These I send in memory,
Knowing You will understand. (3)

101
Tatiana Nicholaievna / Re: Tatiana in "Nicholas and Alexandra"
« on: November 09, 2007, 09:40:35 AM »
personally i thought the actresses playing them were waaay to old.... :-\

Well, according to IMDB, at the time the movie was filmed (1970-71), the actresses were aged about  21 (Olga), 16 (Tatiana), 17 (Maria), and 14 (Anastasia).  So not too old, really, considering the movie did cover several years. 

102
The Final Chapter / Re: How did NAOTMAA die?
« on: October 30, 2007, 09:19:53 AM »
Yes woman can have hemophilia, but most of them are men. But, like is it mostly women who are the carriers? and sometimes men. But, like it only is carried by certain woman like Alice she had children and Victoria did not carry the disease, and yet Alix and Irene did their sons suffered from the disease.  Frederick died from the disease. But, Ernest was not affected by the disease and he was a male?  Like some of the mothers carried it is the boys that get affected? becuase some of them had some boys with and without hemophilia? and some of the girls were and not carriers. It is unsure if Ella carried the disease or not? since she did'nt have any children. How can most of the women get it? if their father has it, or carried it?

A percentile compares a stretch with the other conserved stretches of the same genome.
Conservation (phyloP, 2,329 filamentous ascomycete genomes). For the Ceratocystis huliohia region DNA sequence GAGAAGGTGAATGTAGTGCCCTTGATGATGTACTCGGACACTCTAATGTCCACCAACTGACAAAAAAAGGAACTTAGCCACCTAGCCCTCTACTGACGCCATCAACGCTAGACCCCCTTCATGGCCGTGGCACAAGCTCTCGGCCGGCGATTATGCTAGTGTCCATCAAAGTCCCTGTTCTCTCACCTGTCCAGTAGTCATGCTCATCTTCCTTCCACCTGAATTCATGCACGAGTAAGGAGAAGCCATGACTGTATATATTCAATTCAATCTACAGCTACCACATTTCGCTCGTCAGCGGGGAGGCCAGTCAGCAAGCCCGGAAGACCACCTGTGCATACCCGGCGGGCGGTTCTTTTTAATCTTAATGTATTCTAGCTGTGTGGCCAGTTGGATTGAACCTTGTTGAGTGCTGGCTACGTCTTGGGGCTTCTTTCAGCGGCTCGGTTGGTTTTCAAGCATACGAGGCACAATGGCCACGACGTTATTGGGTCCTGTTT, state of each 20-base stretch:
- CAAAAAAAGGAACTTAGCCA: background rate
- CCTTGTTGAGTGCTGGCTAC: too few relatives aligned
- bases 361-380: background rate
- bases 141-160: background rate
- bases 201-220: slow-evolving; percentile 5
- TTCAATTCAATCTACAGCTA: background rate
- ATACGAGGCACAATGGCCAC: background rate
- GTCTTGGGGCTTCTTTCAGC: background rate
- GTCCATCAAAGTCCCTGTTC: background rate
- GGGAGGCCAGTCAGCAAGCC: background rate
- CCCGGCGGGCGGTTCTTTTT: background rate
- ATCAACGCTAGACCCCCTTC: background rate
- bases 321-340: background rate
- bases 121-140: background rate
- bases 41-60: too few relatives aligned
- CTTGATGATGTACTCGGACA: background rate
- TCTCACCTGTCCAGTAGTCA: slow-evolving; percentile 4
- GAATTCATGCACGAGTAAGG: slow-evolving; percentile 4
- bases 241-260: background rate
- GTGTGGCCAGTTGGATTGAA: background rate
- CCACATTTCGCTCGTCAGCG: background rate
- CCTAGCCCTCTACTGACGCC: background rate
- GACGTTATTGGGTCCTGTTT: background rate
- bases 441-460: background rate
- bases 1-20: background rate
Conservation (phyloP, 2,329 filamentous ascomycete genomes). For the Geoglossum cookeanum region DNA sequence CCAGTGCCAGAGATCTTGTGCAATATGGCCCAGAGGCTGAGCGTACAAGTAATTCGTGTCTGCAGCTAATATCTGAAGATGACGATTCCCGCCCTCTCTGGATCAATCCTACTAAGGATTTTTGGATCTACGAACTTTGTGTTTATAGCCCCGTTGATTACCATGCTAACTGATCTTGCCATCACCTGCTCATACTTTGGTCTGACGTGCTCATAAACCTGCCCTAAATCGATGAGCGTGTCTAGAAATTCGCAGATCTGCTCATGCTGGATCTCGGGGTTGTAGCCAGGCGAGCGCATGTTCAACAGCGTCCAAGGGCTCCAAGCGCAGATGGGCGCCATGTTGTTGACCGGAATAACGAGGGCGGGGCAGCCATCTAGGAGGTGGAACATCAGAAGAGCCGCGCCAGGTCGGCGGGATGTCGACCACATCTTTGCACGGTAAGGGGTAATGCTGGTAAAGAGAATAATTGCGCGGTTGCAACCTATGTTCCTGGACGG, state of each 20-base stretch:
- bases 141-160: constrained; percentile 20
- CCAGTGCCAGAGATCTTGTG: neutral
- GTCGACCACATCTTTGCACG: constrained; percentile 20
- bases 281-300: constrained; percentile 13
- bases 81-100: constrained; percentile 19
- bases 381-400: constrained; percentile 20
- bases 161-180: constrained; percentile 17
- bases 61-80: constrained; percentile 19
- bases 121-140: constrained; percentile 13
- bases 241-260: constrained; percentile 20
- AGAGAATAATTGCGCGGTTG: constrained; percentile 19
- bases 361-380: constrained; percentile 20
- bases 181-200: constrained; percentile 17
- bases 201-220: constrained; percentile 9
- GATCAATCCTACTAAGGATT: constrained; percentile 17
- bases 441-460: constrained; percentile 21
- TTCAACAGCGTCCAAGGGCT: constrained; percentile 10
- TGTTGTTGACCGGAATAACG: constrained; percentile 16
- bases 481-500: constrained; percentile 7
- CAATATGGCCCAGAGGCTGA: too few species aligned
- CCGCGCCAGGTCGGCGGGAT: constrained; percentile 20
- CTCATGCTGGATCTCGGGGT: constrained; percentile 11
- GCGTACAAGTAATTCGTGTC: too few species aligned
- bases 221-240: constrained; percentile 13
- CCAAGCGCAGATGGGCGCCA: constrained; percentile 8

If you read the link above, which I posted yesterday, and which comes from the Canadian Hemophiliac Society, so it should be reliable- it's all explained clearly.

A male Hemophiliac has children with a normal woman- all their sons will be normal, all their daughters carriers.

A female carrier has children with a normal male.  Their sons have a 50% chance of being hemophiliacs, their daughters have a 50% chance of being carriers.

A female hemophiliac is possible only if the father is a hemophiliac and the mother is a carrier. They are very rare.

Sometimes hemophilia can spontaneously occur in a family with no known history of the disease.

103
The Final Chapter / Re: How did NAOTMAA die?
« on: October 29, 2007, 11:16:55 PM »
His daughters would all have been carriers of Hemophilia, although his sons would have been normal (unless Alexei married a carrier- possible if it was one of his cousins). 

Men do not carry the Hemophiliac Gene, the genetic trait is passed on through the mother and women only. If he had married a foreign princess with no medical history, the children male/ female would be perfectly healthy. Therefore only OTMA could have further spread this infliction.

Yes, they do.  Look at the second chart.  All the daughters will be carriers.

http://www.hemophilia.ca/en/2.1.4.php

104
The Final Chapter / Re: How did NAOTMAA die?
« on: October 29, 2007, 05:01:57 PM »
Imagine how different the world would be if the Romanovs lived. Imagine if Alexei became tsar. How do you think Alexei would deal with the Holocaust, The Cold War, and communists? Who would Alexei have married? Would he be a good father?